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One Less Car: Bicycling and the Politics of Automobility (Sporting (Temple University Press)) [Englisch] [Taschenbuch]

Zack Furness
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Kurzbeschreibung

28. März 2010 Sporting (Temple University Press)
Although millions of people in the United States love to ride bicycles for exercise or leisure, statistics show that only 1 per cent of the total U.S. population ride bicycles for transportation - and barely half as many use bikes to commute to work. In his original and exciting book, "One Less Car", Zack Furness examines what it means historically, culturally, socioeconomically, and politically to be a bicycle transportation advocate/activist. Presenting an underground subculture of bike enthusiasts who aggressively resist car culture, Furness maps out the cultural trajectories between mobility, technology, urban space and everyday life. He connects bicycling to radical politics, public demonstrations, alternative media production (e.g., 'zines), as well as to the development of community programs throughout the world. "One Less Car" also positions the bicycle as an object with which to analyze and critique some of the dominant cultural and political formations in the U.S. - and even breaks down barriers of race, class and gender privilege that are interconnected to mobility. For Furness, bicycles not only liberate people from technology, they also support social and environmental justice. So, he asks, why aren't more Americans adopting them for their transportation needs?

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Produktinformation

  • Taschenbuch: 348 Seiten
  • Verlag: Temple Univ Pr (28. März 2010)
  • Sprache: Englisch
  • ISBN-10: 1592136133
  • ISBN-13: 978-1592136131
  • Größe und/oder Gewicht: 22,6 x 15,2 x 2,5 cm
  • Durchschnittliche Kundenbewertung: 5.0 von 5 Sternen  Alle Rezensionen anzeigen (1 Kundenrezension)
  • Amazon Bestseller-Rang: Nr. 500.151 in Englische Bücher (Siehe Top 100 in Englische Bücher)
  • Komplettes Inhaltsverzeichnis ansehen

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Produktbeschreibungen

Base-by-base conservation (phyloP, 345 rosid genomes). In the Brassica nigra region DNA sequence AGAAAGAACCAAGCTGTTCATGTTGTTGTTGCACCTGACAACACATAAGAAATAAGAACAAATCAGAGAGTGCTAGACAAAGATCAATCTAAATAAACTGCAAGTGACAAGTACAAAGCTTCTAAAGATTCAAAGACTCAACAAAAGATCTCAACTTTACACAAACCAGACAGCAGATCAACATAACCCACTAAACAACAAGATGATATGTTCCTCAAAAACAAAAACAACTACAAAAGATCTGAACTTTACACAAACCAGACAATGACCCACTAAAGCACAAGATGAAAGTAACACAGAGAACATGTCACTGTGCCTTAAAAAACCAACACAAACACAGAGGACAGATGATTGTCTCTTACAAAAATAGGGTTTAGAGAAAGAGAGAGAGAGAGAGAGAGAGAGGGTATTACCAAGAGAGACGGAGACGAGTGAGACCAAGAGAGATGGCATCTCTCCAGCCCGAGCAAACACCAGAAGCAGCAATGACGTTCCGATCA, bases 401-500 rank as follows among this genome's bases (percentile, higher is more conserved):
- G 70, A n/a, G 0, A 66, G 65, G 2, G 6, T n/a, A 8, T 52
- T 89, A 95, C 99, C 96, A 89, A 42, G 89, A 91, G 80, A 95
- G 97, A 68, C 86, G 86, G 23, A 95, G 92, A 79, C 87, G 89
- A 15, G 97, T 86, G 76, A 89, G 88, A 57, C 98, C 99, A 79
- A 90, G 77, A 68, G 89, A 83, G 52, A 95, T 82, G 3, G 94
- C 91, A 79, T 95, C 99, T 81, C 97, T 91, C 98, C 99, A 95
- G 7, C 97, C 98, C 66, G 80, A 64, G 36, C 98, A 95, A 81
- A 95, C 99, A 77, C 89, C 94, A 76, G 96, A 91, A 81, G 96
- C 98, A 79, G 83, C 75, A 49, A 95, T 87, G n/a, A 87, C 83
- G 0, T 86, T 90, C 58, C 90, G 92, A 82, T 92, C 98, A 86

Pressestimmen

"Furness has produced a remarkable book. It is at once a history of bicycling in (mostly) the US; a cultural analysis of the bicycle, the car, and auto-mobility; and a solid piece of advocacy for bicycle-friendly policies. This solidly researched book covers a remarkable amount of territory... [It] began as a PhD thesis, but reads like a bestseller. Even, perhaps especially, the endnotes are interesting. Summing Up: Highly Recommended." - Choice "[A] lively and accessible glimpse into an important and oft-overlooked piece of the transportation topography. [Furness] puts forward an intelligent (and clearly impassioned) picture of a safer, saner, and sounder approach to mobility in the form of the bicycle, arguing that its more widespread use is a key element in moving us forward sustainably...[T]his book brings our attention to an understudied and significant arena in the understanding of mobility and its possible futures. The copious and detailed (and fascinating) endnotes make it clear that this is a well researched work. Furness manages to pull in many weighty issues and handle them with respect, nuance, and gravity, while retaining an optimism uncharacteristic of similar sociological critiques of capitalism. His hope for the potential of bike culture to help us street clear of disaster is just one of the many reasons that this is a valuable and delightful read." - Contemporary Sociology "[I]mpressive in its scope and detail... One Less Car offer[s] insights into an aspect of U.S. Cycling that, until recently, has been overlooked." Transfers: Journal of Interdisciplinary Mobility Studies, Spring 2011 "One Less Car, a celebration of bike culture, describes what can be achieved by rethinking the process of getting around... One Less Car is filled with thought-provoking ideas that will cause all readers to question the value of the automobile as a means of transport, but Furness provides no final solutions. Implicit throughout is the idea that fewer cars and more bicycles would make the world a better place." Transport Reviews, Vol. 32, No. 3, 2012 "Furness offers a firm and thoroughgoing political critique of assumptions and practices inherent in much cycling work that is often missing from other analyses... Another welcome aspect of One Less Car is Furness' insightful picking apart of differences in perspective within the cycling world where one might have assumed coherence. His critiques of advocates who dismiss the needs and experiences of less-experienced bicycle users, and of international development programs that reinforce existing inequalities...are well-argued but pull no punches...[I]t is refreshing to be able to read an account where the author's viewpoint has not been watered down by false attempts to appear 'balanced.' One of the most novel aspects of One Less Car...is the parallel Furness draws between DIY bike culture and DIY punk music culture. " Technology and Culture, April 2012